If you need a recap, here are the first four posts in this side hustle series:

Here’s the smart reader question submitted by Amanda of My Life I Guess:

I’m having such a hard time finding a “guide to setting up your side hustle” from the administrative/paperwork side of things. What documentation do I need for my income taxes? Do I even have to claim this income because there’s no official contract (both gigs are with other bloggers, not companies)? Should I be tracking my hours as well as income? What is considered a business expense? How do I cut down on paying PayPal fees? I could go on and on!

Amanda, I hope this post can be your comprehensive guide that walks you through how to…

Set Up Your Side Hustle

It’s easy to get caught up on establishing a side hustle.

Discovering your sweet spot, or the intersection of what you’re good at, what you love to do, and what people are happy to pay you to do, takes a lot of thought and consideration. Doing a bit of research, even testing your idea, takes time — and so does establishing your own platform on a blog or social media channels to spread the good word about what you’re doing. Actually getting to that hustle and finding work is tough and takes a lot of effort.

But it’s all just the beginning. You still have a whole other set of important tasks to work hard on: you have to set up your side hustle to run efficiently. You need to know how to be your own “office manager” and handle administrative tasks and paperwork dealing with your income, expenses, taxes, client or account management….

Think you don’t need to worry about this stuff if your side hustle is something low-tech or straightforward like landscaping or dog walking?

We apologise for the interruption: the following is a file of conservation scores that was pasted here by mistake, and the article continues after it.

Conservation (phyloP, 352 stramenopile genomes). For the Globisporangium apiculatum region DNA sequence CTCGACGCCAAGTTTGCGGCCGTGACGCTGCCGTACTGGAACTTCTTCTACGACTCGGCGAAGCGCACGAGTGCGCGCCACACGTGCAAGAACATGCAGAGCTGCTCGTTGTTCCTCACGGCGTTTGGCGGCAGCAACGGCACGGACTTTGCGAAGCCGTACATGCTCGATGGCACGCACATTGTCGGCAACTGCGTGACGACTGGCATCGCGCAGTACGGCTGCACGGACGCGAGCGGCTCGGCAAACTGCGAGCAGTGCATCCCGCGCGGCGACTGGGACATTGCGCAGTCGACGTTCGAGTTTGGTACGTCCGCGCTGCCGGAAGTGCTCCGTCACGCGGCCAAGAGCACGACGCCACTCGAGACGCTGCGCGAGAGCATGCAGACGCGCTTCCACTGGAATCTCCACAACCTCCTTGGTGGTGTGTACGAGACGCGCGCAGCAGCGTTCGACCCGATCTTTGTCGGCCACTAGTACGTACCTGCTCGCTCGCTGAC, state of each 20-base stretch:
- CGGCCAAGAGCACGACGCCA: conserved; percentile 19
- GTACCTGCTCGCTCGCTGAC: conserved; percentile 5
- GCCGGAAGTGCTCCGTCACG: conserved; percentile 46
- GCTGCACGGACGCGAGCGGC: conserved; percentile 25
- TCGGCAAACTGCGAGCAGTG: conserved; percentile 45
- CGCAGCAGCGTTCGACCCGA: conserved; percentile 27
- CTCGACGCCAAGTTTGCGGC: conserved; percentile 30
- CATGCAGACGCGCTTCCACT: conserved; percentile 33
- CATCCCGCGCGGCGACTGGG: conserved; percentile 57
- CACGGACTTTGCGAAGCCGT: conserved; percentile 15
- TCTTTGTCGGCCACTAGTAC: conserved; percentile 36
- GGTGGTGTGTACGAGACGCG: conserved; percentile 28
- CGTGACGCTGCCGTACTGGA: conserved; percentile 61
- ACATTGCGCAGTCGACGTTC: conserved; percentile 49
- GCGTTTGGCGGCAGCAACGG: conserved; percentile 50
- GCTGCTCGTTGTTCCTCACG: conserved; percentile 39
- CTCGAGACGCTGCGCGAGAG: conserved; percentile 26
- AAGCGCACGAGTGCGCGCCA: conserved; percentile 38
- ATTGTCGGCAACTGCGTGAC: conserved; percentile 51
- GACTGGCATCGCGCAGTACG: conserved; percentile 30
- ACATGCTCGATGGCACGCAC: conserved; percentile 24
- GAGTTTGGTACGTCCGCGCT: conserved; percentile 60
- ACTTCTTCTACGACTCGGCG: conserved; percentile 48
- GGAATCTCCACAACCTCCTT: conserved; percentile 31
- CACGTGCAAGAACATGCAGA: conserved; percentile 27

Think again, my friend — and then start taking yourself more seriously. Continue reading

Millennials and Credit Cards: Why We Need a Better Relationship

Millennials and Credit Card

According to a recent Bankrate survey, 63% of Millennials aged 18 to 29 do not have a credit card. 23% say they have one card, while 6% say they have two.

Only 2% of people my age have 3 or more credit cards.

Guess what camp I’m in?

This Millennial Loves Credit Cards

That’s right. I said it. I love my credit cards. I love ‘em so much I have six of those suckers:

  • A regular bank-issued card
  • Two store cards
  • Two other rewards cards
  • A business card

The bank-issued card was my very first credit card. I got it in college and used it to buy gas for my car. That was it for about a year.

Then I got a store card with Target, because their RedCard gives you 5% cash back immediately. In other words, I get 5% off anything I buy at Target.

This was really the start of me taking advantage of whatever credit card issuers were going to give me. I use your card and you give me a discount on this stuff I needed to buy anyway? I’ll take that deal all day long!

That’s the same reason I grabbed the REI Visa two years ago. (REI is really the only store we regularly shop at because all our hobbies revolve around the outdoors.)

Then, the Holy Grail, what really sealed the deal on my love of credit cards. I stumbled upon travel hacking and learned that credit card companies were actually willing to foot the bill for my travels.

All I had to do was sign up, plan to put my usual spending on that card to get the sign up bonus, and rewards points worth hundreds of dollars would rain down from the credit card companies — who didn’t make a cent off of me personally, as I always paid off my balance. Suckers.

I saved nearly a thousand dollars on our spring trip overseas with one card. And I’ve scored 3 free round-trip flights on the other this year, too.

Finally, to round out the credit card collection is my business card. Pretty self-explanatory — and you better believe that’s a rewards card too.

So that’s why I love credit cards so gosh-darn much. Here’s a quick list of benefits I receive:

  • Free money from cash back cards
  • Steeply discounted or completely free travel (airfare, hotel stays, etc) from rewards cards
  • A secure way to make purchases everywhere I go (Because if my credit card information is stolen, I can dispute the charges and resolve the issue without having any actual cash leave my possession. If your debit card information is stolen? Good luck, Chuck, because that thief as a direct line of access to your cash money.)
  • An easy way to build and maintain an excellent credit score

Continue reading